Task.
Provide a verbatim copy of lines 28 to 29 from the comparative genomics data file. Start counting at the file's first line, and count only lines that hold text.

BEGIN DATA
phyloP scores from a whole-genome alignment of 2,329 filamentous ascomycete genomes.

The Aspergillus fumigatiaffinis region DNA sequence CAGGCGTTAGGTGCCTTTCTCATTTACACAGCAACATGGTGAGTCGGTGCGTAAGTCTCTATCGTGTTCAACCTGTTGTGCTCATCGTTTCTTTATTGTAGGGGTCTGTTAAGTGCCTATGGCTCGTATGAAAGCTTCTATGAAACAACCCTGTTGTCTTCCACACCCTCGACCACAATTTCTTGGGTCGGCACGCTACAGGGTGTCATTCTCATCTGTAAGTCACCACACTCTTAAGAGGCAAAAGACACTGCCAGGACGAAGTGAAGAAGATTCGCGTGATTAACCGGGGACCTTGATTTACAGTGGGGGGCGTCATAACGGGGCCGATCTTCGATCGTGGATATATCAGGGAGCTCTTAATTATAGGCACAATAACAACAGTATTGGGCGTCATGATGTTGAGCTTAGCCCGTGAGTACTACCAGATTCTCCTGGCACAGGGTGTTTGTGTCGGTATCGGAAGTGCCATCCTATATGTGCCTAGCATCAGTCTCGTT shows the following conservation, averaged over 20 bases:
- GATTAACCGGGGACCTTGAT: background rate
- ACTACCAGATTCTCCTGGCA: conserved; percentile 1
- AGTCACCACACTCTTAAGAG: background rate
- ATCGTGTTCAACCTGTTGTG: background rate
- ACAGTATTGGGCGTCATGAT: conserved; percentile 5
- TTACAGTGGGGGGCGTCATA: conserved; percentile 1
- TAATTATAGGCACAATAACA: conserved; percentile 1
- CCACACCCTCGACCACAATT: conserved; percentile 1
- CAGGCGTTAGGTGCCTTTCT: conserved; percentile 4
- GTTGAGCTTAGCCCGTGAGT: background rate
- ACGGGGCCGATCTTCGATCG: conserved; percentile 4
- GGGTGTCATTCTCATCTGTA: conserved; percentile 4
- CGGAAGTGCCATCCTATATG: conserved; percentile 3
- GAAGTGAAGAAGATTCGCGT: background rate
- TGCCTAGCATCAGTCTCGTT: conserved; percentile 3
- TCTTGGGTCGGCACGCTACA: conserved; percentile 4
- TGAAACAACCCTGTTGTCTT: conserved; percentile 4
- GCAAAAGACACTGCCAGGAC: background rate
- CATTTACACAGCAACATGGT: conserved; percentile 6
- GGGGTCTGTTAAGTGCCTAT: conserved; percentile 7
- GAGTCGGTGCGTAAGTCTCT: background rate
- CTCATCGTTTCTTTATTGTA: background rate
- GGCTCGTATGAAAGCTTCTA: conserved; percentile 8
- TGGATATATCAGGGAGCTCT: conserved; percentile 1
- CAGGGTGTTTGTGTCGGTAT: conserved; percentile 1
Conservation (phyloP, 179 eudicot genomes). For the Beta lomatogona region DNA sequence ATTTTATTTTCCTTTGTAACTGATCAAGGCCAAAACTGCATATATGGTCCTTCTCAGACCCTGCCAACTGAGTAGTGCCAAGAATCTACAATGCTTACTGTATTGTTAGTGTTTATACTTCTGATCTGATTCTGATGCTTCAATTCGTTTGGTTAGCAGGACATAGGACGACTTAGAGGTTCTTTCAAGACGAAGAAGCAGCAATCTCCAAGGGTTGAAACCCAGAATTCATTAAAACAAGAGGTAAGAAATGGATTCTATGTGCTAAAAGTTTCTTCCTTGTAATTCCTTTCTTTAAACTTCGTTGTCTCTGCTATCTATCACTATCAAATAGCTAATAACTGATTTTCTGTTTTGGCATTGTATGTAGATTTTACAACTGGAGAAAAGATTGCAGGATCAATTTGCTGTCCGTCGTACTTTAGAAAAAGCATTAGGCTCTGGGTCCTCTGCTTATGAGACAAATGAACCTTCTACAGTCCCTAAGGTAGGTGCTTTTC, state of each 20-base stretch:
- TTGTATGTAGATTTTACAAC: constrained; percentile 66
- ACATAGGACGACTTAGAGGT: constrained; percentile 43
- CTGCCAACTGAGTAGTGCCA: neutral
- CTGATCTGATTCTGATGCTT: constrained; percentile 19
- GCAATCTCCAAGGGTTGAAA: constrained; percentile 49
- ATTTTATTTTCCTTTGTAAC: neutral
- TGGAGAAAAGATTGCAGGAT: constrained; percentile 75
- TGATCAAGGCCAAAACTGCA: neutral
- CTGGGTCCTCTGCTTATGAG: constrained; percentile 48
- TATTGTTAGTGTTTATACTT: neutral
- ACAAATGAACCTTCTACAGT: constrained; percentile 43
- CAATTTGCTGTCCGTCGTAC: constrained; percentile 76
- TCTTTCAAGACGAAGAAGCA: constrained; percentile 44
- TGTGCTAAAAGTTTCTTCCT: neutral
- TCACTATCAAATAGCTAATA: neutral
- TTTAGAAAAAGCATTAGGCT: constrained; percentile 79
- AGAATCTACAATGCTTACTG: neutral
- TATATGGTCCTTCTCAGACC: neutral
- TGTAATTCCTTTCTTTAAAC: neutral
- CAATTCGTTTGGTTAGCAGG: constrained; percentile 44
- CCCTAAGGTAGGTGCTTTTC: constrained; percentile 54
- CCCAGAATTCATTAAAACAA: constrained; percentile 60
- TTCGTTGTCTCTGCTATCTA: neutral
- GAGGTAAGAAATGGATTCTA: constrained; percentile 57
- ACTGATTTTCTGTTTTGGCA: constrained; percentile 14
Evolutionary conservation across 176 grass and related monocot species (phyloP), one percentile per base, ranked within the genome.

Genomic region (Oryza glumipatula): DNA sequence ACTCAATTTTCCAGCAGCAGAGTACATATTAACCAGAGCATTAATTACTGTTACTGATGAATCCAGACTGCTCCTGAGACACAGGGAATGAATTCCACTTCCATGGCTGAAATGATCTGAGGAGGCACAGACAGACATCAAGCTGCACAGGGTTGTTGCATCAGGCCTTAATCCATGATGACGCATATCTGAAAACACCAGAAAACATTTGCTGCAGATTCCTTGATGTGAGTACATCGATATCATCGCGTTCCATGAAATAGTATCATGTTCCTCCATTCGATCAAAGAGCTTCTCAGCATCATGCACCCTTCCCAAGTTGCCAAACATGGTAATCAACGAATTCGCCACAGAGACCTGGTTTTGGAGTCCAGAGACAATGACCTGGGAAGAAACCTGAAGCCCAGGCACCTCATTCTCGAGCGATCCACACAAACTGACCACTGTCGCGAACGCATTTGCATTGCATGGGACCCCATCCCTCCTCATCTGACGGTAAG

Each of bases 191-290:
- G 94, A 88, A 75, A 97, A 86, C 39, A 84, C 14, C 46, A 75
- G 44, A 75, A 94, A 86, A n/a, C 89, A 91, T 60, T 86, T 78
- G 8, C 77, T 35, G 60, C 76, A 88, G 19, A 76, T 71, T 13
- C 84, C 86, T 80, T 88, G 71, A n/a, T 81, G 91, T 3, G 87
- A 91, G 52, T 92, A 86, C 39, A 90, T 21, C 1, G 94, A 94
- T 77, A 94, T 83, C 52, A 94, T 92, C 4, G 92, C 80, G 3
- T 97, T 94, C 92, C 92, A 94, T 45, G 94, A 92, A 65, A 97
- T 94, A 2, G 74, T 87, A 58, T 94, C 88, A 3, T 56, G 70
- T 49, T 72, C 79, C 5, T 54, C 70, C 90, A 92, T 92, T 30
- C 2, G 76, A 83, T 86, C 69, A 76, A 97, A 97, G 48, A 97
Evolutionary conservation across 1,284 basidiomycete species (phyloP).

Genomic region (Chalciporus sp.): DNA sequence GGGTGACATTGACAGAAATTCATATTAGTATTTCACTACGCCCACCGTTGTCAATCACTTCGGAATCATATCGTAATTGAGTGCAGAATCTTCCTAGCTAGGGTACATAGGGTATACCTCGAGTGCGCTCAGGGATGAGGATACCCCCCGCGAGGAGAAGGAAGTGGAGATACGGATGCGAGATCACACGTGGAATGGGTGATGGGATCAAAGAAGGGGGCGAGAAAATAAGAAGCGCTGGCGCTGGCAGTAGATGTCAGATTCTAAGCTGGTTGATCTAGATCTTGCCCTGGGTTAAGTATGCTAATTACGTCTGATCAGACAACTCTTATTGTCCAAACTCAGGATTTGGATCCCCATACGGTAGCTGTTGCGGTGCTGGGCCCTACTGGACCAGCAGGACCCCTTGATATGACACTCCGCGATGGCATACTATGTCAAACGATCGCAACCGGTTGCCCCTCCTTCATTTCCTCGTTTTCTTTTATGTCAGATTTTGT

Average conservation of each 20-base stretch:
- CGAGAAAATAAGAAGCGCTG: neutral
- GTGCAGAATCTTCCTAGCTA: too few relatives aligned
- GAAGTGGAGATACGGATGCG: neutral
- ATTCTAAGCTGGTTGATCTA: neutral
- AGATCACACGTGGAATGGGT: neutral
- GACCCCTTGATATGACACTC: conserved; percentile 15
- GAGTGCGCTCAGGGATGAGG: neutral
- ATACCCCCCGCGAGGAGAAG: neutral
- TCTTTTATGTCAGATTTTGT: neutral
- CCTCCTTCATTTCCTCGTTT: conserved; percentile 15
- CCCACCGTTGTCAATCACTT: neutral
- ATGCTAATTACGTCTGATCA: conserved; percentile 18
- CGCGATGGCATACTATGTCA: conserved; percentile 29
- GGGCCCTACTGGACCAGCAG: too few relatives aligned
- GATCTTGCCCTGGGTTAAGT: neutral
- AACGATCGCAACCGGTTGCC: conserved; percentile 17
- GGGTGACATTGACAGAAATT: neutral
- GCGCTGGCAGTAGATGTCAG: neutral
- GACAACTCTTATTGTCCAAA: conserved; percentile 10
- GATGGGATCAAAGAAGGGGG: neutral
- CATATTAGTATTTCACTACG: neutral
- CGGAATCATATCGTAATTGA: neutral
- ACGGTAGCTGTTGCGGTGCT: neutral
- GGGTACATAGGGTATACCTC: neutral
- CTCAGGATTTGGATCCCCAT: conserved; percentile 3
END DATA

Conservation (phyloP, 179 eudicot genomes). For the Beta lomatogona region DNA sequence ATTTTATTTTCCTTTGTAACTGATCAAGGCCAAAACTGCATATATGGTCCTTCTCAGACCCTGCCAACTGAGTAGTGCCAAGAATCTACAATGCTTACTGTATTGTTAGTGTTTATACTTCTGATCTGATTCTGATGCTTCAATTCGTTTGGTTAGCAGGACATAGGACGACTTAGAGGTTCTTTCAAGACGAAGAAGCAGCAATCTCCAAGGGTTGAAACCCAGAATTCATTAAAACAAGAGGTAAGAAATGGATTCTATGTGCTAAAAGTTTCTTCCTTGTAATTCCTTTCTTTAAACTTCGTTGTCTCTGCTATCTATCACTATCAAATAGCTAATAACTGATTTTCTGTTTTGGCATTGTATGTAGATTTTACAACTGGAGAAAAGATTGCAGGATCAATTTGCTGTCCGTCGTACTTTAGAAAAAGCATTAGGCTCTGGGTCCTCTGCTTATGAGACAAATGAACCTTCTACAGTCCCTAAGGTAGGTGCTTTTC, state of each 20-base stretch:
- TTGTATGTAGATTTTACAAC: constrained; percentile 66